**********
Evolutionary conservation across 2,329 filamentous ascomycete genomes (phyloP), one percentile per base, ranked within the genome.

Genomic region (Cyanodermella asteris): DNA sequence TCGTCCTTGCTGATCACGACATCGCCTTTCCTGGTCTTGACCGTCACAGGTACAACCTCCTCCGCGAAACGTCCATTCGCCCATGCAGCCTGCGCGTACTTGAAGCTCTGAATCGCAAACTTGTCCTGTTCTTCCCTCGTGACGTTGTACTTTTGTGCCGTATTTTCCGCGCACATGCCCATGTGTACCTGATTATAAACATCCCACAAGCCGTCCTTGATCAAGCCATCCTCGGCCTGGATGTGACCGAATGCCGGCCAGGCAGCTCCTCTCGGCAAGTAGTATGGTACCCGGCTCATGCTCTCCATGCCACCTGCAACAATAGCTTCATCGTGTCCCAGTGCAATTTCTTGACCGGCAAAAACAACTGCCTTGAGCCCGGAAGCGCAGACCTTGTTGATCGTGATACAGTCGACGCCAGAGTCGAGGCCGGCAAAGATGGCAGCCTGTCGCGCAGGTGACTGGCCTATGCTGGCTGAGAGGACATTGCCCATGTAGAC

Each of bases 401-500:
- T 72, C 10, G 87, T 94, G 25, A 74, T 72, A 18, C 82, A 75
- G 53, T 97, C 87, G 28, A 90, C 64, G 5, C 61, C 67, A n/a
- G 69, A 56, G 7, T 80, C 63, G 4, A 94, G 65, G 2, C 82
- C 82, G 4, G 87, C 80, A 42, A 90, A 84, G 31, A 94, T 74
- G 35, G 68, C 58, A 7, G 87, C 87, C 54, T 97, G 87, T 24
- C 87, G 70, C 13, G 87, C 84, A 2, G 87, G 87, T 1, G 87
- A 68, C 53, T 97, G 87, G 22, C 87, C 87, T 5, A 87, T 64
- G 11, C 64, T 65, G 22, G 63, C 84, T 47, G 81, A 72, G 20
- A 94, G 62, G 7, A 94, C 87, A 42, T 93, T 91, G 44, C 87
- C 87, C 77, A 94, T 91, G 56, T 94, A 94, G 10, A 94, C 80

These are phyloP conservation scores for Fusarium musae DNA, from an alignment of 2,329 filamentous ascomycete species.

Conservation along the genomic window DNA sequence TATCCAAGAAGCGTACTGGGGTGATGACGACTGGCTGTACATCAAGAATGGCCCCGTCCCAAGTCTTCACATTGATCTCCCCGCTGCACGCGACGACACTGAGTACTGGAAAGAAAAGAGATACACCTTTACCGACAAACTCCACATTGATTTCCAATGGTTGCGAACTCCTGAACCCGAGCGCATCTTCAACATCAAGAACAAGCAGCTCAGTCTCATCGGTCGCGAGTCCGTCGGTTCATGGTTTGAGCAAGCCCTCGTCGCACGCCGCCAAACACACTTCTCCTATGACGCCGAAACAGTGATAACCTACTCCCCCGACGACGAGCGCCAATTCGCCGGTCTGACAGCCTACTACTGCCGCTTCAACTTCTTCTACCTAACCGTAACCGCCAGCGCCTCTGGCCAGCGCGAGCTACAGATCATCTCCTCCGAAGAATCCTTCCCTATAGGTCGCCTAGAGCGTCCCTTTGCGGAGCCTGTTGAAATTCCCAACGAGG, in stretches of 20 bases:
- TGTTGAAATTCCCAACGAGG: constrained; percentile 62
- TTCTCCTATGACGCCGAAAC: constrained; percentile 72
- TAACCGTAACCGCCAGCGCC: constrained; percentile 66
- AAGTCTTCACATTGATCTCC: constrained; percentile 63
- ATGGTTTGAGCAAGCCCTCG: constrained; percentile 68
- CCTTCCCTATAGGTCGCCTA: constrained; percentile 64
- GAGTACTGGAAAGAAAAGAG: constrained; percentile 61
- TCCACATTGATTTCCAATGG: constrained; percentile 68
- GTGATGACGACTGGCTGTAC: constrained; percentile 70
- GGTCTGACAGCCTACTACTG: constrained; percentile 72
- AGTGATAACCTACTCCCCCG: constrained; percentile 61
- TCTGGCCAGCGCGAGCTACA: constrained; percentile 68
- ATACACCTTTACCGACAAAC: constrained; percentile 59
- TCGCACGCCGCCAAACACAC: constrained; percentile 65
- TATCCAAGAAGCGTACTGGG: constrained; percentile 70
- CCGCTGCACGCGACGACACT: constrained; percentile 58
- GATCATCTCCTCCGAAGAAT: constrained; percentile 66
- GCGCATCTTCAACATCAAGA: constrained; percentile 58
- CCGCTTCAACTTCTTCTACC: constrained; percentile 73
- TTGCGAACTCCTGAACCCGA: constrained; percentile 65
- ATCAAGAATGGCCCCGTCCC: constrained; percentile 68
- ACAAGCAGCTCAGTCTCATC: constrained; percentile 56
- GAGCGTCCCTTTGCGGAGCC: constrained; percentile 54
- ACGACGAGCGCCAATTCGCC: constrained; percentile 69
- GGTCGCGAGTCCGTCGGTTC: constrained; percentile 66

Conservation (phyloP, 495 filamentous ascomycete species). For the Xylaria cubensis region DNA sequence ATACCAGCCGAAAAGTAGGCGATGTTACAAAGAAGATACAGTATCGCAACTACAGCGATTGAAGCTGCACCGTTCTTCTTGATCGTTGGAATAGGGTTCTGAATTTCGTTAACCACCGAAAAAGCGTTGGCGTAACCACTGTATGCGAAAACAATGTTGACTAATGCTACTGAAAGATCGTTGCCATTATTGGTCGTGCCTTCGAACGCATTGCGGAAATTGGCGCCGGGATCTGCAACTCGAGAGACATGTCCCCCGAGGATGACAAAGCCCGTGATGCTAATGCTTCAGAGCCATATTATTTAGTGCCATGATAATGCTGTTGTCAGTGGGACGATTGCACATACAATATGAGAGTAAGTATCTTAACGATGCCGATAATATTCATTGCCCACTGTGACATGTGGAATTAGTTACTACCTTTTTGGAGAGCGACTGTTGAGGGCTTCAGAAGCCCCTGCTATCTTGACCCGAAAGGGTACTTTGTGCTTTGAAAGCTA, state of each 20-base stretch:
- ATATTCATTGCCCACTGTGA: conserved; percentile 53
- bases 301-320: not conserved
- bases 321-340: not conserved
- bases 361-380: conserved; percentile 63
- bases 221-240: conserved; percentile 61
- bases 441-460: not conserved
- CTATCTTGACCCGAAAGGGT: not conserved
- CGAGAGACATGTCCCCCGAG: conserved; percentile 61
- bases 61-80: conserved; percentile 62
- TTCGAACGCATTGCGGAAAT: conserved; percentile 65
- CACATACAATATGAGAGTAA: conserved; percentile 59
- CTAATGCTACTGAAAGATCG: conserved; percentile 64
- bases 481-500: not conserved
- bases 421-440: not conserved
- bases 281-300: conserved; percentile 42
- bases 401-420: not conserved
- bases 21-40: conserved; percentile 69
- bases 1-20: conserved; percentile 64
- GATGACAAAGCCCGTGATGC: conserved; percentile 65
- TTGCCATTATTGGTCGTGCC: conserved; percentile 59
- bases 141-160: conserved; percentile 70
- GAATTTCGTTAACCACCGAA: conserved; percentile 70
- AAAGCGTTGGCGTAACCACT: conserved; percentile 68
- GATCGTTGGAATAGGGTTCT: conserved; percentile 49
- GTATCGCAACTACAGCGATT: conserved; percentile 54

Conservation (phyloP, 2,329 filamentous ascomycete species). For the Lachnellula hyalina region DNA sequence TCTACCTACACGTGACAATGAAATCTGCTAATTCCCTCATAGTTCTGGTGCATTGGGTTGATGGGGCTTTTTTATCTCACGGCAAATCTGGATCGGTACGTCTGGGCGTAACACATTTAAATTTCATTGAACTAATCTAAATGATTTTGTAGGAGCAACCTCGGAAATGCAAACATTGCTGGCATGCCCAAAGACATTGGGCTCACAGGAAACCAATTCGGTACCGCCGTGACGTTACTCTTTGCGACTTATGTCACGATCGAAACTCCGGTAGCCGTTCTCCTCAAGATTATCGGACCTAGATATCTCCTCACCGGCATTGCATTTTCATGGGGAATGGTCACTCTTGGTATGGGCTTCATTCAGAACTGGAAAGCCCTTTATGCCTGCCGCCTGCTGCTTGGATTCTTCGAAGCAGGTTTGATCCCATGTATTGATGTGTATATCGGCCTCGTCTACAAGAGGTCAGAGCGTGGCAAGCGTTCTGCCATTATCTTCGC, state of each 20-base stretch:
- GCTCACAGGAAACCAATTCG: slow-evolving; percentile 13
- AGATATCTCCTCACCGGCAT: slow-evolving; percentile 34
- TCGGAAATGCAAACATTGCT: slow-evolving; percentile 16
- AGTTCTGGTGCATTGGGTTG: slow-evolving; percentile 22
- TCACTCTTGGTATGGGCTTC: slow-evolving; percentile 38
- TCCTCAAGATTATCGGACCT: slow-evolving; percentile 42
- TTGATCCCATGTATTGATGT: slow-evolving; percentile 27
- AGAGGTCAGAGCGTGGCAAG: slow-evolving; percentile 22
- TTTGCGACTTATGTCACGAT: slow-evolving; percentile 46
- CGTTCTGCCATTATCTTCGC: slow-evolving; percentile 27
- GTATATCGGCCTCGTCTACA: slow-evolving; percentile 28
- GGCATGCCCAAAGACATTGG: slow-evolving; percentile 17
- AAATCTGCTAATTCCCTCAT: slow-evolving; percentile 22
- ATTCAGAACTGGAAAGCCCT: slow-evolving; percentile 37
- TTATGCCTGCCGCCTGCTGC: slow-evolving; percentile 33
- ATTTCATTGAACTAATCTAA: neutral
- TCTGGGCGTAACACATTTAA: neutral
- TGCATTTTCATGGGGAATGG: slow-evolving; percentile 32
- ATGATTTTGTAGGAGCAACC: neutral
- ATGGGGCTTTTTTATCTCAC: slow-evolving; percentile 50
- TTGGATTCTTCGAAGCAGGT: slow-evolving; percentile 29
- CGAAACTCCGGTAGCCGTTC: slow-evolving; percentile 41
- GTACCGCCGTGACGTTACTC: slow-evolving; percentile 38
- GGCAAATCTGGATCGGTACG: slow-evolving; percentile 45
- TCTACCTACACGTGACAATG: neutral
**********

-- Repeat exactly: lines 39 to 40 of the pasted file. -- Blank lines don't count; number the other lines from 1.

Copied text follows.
- ACGACGAGCGCCAATTCGCC: constrained; percentile 69
- GGTCGCGAGTCCGTCGGTTC: constrained; percentile 66